In my 35 years in the Royal Navy I had 14 different jobs, from being at sea in submarines to policy, project management and running major organisations. It is never the organisation or the work you miss most when leaving, but the people you work with and it is no different this time.
Sure there is still a lot for David Russell to do to get the organisation to where he and the sector will want it to be. But I am very proud of what the relatively small team of interims and permanent staff have achieved. I have been very lucky to have a really professional, dedicated and very hardworking team to support me as we have steamed ahead. It is too easy to forget that it is still only 25 working weeks since the Foundation was launched and 19 working weeks since I took over as Interim CEO; and we always said it would not be fully operational until March 14.
I guess the first really pleasing milestone was when we started getting tenders out there and placing contracts for work; we now have 29 tenders either awarded or still out for tender, with more coming, and yes I am very conscious that this surge has put quite a lot of pressure on the sector, but as always they have reacted brilliantly in responding to tenders and helping us formulate the way forward.
Equally, it's not just about number of tenders, and I am encouraged by the evolving process of involving the sector in early thinking about what is needed and how we should go about meeting that need, as well as formally engaging with the sector in defining the actual work to be commissioned. So, for example, the scoping contracts we placed to ascertain the sector's views on the workforce support needs for traineeships and apprenticeships worked very well. I have just signed off the major traineeship contract and read the apprenticeship tender, and I am very confident that these big programmes of work will address priority areas for workforce development, identified by providers. Other areas, such as the consultation on standards and the leadership conversation are attracting good levels of interest.
At the moment we are in the middle of developing a strategic plan and a delivery plan for 2014/15, which David will have the pleasure of taking to the Board in early February and a Board residential in March. So anything I say is most definitely subject to change, but our first view of priorities for 2014/15 will not come as a surprise and some are obvious; Maths, Vocational Education and Training, Governance and Leadership, perhaps with use of technology covering many of these areas.
If I was staying just three of my main worry beads would include;
Maths – there are quite rightly great expectations that as a country and sector we are going to make real progress in addressing this major economic and social problem; but we all know that millions have been spent, there have been a plethora of different initiatives and policy never stands still. I know use of raw statistics is dangerous (but as I am leaving no time for you to challenge me!), so last year 290,000 people who took GCSE achieved less than a Grade C and only 129,000 adults got a Level 2 maths in SFA funded programmes - so is the national maths skills deficit actually getting worse? This position must be reversed and keeping young people studying maths longer, before they enter the workforce, must be a major plank of any strategy, noting I deliberately haven't entered the debate as to whether or not that should be GCSE based! So what on earth is the Foundation going to do that really does make a difference, without, tempting as it is, just saying it's all down to schools? The maths enhancement programme, initiatives to help recruit more graduates and work to improve initial teacher education will not be enough! I am constantly surprised to hear of another initiative or that something has already been tried. So what else?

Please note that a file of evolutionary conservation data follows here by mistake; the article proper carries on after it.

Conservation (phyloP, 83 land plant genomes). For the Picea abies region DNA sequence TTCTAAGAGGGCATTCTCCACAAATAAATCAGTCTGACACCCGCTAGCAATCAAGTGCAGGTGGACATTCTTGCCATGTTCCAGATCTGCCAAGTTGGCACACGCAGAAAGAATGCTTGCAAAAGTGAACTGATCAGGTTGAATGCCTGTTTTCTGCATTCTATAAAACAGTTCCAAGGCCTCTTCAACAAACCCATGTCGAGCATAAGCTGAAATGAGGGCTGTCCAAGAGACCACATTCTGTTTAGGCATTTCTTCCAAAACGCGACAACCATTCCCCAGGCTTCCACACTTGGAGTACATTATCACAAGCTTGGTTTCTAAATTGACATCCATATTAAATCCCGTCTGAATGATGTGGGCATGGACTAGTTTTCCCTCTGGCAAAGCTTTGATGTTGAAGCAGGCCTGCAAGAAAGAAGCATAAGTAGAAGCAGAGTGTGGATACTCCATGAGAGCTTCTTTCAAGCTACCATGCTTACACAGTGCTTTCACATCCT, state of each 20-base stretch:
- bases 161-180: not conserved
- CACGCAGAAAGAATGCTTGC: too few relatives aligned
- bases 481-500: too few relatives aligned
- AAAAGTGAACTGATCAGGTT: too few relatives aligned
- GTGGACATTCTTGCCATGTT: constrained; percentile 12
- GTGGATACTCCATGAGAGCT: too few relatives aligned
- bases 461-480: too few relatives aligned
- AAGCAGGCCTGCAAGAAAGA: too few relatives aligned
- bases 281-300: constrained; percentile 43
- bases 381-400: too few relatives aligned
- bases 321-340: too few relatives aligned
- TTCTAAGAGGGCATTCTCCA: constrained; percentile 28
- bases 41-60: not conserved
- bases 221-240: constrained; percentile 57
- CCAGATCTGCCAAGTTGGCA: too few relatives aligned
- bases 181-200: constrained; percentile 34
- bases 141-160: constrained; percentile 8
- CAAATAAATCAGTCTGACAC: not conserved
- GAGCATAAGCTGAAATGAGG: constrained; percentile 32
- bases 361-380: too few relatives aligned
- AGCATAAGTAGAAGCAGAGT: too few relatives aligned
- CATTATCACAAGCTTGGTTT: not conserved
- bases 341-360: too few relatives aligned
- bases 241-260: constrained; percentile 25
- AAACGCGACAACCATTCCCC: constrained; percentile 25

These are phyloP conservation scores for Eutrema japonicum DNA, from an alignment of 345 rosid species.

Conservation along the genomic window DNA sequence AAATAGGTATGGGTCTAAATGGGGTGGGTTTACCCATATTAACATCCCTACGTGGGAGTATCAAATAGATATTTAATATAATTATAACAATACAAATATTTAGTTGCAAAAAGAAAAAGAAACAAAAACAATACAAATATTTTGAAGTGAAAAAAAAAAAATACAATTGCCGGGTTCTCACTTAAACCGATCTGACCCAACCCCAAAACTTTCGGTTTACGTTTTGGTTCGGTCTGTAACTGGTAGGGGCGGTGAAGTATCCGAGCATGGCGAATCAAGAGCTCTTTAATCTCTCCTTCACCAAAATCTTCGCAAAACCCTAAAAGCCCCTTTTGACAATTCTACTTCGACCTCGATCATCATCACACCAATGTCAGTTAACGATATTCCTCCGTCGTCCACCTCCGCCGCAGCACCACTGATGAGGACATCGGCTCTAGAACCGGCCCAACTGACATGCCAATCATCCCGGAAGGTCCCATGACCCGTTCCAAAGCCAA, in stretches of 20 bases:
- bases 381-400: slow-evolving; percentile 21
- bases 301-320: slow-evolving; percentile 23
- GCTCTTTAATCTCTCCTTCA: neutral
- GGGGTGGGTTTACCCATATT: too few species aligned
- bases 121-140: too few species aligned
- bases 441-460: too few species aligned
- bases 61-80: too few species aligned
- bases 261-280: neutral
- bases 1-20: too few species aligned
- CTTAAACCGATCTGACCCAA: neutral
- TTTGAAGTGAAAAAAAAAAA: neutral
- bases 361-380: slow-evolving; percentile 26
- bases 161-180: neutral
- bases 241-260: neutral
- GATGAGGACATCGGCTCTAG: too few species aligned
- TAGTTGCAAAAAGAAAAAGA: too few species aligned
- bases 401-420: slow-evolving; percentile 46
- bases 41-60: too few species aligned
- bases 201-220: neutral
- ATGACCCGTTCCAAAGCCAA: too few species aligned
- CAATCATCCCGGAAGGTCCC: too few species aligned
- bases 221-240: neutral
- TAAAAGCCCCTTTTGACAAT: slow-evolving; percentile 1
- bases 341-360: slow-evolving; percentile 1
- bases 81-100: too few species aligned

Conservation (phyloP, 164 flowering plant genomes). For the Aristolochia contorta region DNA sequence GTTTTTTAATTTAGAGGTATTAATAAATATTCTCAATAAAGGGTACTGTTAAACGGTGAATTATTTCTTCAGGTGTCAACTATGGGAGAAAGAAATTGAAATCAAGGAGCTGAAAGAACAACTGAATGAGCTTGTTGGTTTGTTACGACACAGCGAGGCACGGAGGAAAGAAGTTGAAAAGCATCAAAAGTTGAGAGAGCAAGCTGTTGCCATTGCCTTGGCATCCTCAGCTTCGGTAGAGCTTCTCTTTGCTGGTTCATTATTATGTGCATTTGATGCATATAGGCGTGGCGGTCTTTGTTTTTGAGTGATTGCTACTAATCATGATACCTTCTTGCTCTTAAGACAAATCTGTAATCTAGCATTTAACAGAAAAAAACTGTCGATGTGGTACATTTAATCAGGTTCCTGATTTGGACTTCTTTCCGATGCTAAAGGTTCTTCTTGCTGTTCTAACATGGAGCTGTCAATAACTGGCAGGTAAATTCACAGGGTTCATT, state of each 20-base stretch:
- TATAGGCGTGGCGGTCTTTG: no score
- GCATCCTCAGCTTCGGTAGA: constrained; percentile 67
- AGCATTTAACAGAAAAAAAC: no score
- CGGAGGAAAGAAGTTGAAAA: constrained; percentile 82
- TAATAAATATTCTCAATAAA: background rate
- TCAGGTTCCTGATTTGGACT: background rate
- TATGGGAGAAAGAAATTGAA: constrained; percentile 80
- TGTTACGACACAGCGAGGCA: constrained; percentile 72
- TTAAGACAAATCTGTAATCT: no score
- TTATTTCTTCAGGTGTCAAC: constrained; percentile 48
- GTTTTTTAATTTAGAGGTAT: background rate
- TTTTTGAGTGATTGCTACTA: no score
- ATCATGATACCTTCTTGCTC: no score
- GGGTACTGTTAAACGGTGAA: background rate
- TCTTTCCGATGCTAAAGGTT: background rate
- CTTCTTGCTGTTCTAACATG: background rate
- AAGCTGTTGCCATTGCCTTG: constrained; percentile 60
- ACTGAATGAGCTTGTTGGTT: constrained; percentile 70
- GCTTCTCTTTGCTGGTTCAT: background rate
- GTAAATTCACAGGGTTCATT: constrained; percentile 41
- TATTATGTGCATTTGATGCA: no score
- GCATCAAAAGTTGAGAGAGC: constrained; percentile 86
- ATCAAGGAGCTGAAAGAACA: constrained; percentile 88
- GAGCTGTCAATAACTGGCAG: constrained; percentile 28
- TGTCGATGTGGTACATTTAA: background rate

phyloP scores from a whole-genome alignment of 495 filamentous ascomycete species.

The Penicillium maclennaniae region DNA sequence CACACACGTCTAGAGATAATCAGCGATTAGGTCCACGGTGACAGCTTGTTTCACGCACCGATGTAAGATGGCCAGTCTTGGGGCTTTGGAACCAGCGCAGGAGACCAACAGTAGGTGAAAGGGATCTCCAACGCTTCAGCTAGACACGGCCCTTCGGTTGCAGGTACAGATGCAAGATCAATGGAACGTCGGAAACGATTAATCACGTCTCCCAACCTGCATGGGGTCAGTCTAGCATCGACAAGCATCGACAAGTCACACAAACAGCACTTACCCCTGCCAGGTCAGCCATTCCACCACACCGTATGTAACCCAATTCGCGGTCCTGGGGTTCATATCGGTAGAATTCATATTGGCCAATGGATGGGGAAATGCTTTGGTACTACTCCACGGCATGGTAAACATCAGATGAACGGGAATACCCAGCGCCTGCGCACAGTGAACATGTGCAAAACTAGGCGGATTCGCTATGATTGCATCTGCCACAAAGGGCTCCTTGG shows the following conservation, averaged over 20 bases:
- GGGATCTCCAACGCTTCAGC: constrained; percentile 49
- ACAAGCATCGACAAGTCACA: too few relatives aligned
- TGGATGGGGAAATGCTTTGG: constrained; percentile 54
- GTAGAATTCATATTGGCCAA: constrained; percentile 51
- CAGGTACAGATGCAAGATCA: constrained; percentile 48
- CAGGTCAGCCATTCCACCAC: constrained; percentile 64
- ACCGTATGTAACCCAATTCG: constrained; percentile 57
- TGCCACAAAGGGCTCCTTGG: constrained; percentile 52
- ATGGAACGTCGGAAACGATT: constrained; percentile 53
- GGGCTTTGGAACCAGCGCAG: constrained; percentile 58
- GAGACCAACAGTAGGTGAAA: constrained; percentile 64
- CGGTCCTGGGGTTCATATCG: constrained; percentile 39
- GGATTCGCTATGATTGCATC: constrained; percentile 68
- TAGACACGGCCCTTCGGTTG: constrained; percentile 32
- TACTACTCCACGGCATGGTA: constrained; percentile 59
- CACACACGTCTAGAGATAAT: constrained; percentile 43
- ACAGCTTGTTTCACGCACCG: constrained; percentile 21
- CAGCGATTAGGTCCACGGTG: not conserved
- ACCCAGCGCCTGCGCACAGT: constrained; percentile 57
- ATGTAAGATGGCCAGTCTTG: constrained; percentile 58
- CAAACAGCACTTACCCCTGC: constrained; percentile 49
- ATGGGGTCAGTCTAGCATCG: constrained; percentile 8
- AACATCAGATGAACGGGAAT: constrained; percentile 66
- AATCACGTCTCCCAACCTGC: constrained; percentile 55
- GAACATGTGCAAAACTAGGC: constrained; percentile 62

Governance – we all know there is increasing expectations on governance arrangements for all providers. There are major programmes underway to help, but how much is about changing cultures in some providers and modernising and strengthening accountability regimes? If so how do we do that and are current structures fit for purpose? If we know what good governance looks like (I think we do) then how do we get all providers to the same level? What is the Foundation's role in all this?
Impact – how will we really be able to demonstrate the impact of our work. Yes we have a contract out to define an impact framework, but turning that into reality is going to be hard, although that is no reason for not doing so. Equally it may result in a different approach to commissioning, for example, including a requirement in contracts to evaluate some impacts much later – 1 or 2 years after the programme has completed.
Vocational Education and Training – If we really do know what works, and there are many brilliant examples of providers and employers working extremely well together, why does it appear so hard for everyone to get this right?
Answers to these questions on a post card to David Russell please, although he may of course take a very different view on everything I have said.
I will finish with a genuine thank you to all the brilliant people I have worked with since I started the development phase in November 2012 and a special thank you to the many sector bodies and providers who have also been exceptionally supportive of me and the Foundation. I personally am absolutely convinced, as I had over the helm to David, that there is a very important role for the Foundation in our sector and I will watch its evolution with interest over the coming months and years.
Peter Davies is interim CEO of the Education and Training Foundation - David Russell takes the helm on 27 January